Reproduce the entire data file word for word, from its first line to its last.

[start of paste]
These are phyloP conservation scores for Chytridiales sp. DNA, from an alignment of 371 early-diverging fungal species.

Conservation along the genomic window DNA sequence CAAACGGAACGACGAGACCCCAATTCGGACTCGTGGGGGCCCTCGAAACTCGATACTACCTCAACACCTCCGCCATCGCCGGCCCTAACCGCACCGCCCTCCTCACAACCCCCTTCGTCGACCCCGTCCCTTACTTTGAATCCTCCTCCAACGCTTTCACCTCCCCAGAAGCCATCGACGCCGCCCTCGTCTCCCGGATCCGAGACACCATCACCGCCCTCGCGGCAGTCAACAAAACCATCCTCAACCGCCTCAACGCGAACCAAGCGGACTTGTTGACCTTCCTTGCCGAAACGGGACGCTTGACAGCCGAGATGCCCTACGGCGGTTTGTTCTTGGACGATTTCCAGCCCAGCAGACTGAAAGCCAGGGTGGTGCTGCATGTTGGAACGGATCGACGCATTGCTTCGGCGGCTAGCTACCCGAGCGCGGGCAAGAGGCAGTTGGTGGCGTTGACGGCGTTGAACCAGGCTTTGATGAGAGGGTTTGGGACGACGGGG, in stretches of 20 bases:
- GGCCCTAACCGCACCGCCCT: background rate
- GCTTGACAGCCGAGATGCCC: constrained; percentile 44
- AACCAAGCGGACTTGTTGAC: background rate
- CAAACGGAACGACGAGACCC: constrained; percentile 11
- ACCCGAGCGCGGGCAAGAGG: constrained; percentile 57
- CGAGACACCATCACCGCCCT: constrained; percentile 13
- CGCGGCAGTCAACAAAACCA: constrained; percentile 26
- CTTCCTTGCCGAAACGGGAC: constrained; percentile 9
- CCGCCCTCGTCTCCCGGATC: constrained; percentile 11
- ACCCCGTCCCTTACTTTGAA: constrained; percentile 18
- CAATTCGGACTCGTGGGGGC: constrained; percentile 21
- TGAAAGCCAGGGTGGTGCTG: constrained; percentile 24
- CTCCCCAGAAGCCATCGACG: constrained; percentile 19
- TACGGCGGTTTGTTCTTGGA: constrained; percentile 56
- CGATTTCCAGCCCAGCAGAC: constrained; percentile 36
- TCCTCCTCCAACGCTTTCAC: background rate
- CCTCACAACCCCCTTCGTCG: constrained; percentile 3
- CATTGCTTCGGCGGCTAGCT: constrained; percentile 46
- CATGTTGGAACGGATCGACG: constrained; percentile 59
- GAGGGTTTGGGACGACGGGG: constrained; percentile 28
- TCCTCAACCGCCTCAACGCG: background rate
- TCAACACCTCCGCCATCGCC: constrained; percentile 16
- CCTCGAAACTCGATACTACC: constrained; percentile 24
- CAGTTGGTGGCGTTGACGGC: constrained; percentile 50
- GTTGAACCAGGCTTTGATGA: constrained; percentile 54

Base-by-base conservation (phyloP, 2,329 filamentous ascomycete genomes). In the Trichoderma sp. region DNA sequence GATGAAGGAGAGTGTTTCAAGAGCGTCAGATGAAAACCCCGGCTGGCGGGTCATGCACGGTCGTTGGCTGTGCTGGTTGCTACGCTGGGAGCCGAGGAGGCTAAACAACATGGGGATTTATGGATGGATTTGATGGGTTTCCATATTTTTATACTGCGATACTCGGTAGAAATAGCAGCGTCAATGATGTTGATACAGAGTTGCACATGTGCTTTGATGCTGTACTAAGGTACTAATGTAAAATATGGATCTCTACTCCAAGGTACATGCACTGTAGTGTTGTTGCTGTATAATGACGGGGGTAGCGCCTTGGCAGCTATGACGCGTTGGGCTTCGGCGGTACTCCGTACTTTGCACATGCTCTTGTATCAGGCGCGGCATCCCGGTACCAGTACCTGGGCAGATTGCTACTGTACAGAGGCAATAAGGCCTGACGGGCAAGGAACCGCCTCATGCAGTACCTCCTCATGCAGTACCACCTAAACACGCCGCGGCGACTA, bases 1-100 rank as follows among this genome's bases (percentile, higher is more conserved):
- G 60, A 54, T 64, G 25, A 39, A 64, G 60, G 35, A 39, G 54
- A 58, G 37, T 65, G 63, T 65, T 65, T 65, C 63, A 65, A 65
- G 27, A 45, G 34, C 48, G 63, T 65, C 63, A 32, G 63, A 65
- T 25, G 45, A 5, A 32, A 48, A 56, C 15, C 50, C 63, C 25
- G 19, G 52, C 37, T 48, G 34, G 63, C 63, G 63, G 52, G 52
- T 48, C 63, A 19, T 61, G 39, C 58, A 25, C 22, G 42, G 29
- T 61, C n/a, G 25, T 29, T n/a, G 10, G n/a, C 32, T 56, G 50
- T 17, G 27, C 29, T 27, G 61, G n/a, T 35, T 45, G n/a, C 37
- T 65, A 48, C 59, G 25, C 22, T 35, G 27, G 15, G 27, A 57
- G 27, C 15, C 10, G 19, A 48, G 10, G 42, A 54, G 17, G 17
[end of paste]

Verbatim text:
These are phyloP conservation scores for Chytridiales sp. DNA, from an alignment of 371 early-diverging fungal species.

Conservation along the genomic window DNA sequence CAAACGGAACGACGAGACCCCAATTCGGACTCGTGGGGGCCCTCGAAACTCGATACTACCTCAACACCTCCGCCATCGCCGGCCCTAACCGCACCGCCCTCCTCACAACCCCCTTCGTCGACCCCGTCCCTTACTTTGAATCCTCCTCCAACGCTTTCACCTCCCCAGAAGCCATCGACGCCGCCCTCGTCTCCCGGATCCGAGACACCATCACCGCCCTCGCGGCAGTCAACAAAACCATCCTCAACCGCCTCAACGCGAACCAAGCGGACTTGTTGACCTTCCTTGCCGAAACGGGACGCTTGACAGCCGAGATGCCCTACGGCGGTTTGTTCTTGGACGATTTCCAGCCCAGCAGACTGAAAGCCAGGGTGGTGCTGCATGTTGGAACGGATCGACGCATTGCTTCGGCGGCTAGCTACCCGAGCGCGGGCAAGAGGCAGTTGGTGGCGTTGACGGCGTTGAACCAGGCTTTGATGAGAGGGTTTGGGACGACGGGG, in stretches of 20 bases:
- GGCCCTAACCGCACCGCCCT: background rate
- GCTTGACAGCCGAGATGCCC: constrained; percentile 44
- AACCAAGCGGACTTGTTGAC: background rate
- CAAACGGAACGACGAGACCC: constrained; percentile 11
- ACCCGAGCGCGGGCAAGAGG: constrained; percentile 57
- CGAGACACCATCACCGCCCT: constrained; percentile 13
- CGCGGCAGTCAACAAAACCA: constrained; percentile 26
- CTTCCTTGCCGAAACGGGAC: constrained; percentile 9
- CCGCCCTCGTCTCCCGGATC: constrained; percentile 11
- ACCCCGTCCCTTACTTTGAA: constrained; percentile 18
- CAATTCGGACTCGTGGGGGC: constrained; percentile 21
- TGAAAGCCAGGGTGGTGCTG: constrained; percentile 24
- CTCCCCAGAAGCCATCGACG: constrained; percentile 19
- TACGGCGGTTTGTTCTTGGA: constrained; percentile 56
- CGATTTCCAGCCCAGCAGAC: constrained; percentile 36
- TCCTCCTCCAACGCTTTCAC: background rate
- CCTCACAACCCCCTTCGTCG: constrained; percentile 3
- CATTGCTTCGGCGGCTAGCT: constrained; percentile 46
- CATGTTGGAACGGATCGACG: constrained; percentile 59
- GAGGGTTTGGGACGACGGGG: constrained; percentile 28
- TCCTCAACCGCCTCAACGCG: background rate
- TCAACACCTCCGCCATCGCC: constrained; percentile 16
- CCTCGAAACTCGATACTACC: constrained; percentile 24
- CAGTTGGTGGCGTTGACGGC: constrained; percentile 50
- GTTGAACCAGGCTTTGATGA: constrained; percentile 54

Base-by-base conservation (phyloP, 2,329 filamentous ascomycete genomes). In the Trichoderma sp. region DNA sequence GATGAAGGAGAGTGTTTCAAGAGCGTCAGATGAAAACCCCGGCTGGCGGGTCATGCACGGTCGTTGGCTGTGCTGGTTGCTACGCTGGGAGCCGAGGAGGCTAAACAACATGGGGATTTATGGATGGATTTGATGGGTTTCCATATTTTTATACTGCGATACTCGGTAGAAATAGCAGCGTCAATGATGTTGATACAGAGTTGCACATGTGCTTTGATGCTGTACTAAGGTACTAATGTAAAATATGGATCTCTACTCCAAGGTACATGCACTGTAGTGTTGTTGCTGTATAATGACGGGGGTAGCGCCTTGGCAGCTATGACGCGTTGGGCTTCGGCGGTACTCCGTACTTTGCACATGCTCTTGTATCAGGCGCGGCATCCCGGTACCAGTACCTGGGCAGATTGCTACTGTACAGAGGCAATAAGGCCTGACGGGCAAGGAACCGCCTCATGCAGTACCTCCTCATGCAGTACCACCTAAACACGCCGCGGCGACTA, bases 1-100 rank as follows among this genome's bases (percentile, higher is more conserved):
- G 60, A 54, T 64, G 25, A 39, A 64, G 60, G 35, A 39, G 54
- A 58, G 37, T 65, G 63, T 65, T 65, T 65, C 63, A 65, A 65
- G 27, A 45, G 34, C 48, G 63, T 65, C 63, A 32, G 63, A 65
- T 25, G 45, A 5, A 32, A 48, A 56, C 15, C 50, C 63, C 25
- G 19, G 52, C 37, T 48, G 34, G 63, C 63, G 63, G 52, G 52
- T 48, C 63, A 19, T 61, G 39, C 58, A 25, C 22, G 42, G 29
- T 61, C n/a, G 25, T 29, T n/a, G 10, G n/a, C 32, T 56, G 50
- T 17, G 27, C 29, T 27, G 61, G n/a, T 35, T 45, G n/a, C 37
- T 65, A 48, C 59, G 25, C 22, T 35, G 27, G 15, G 27, A 57
- G 27, C 15, C 10, G 19, A 48, G 10, G 42, A 54, G 17, G 17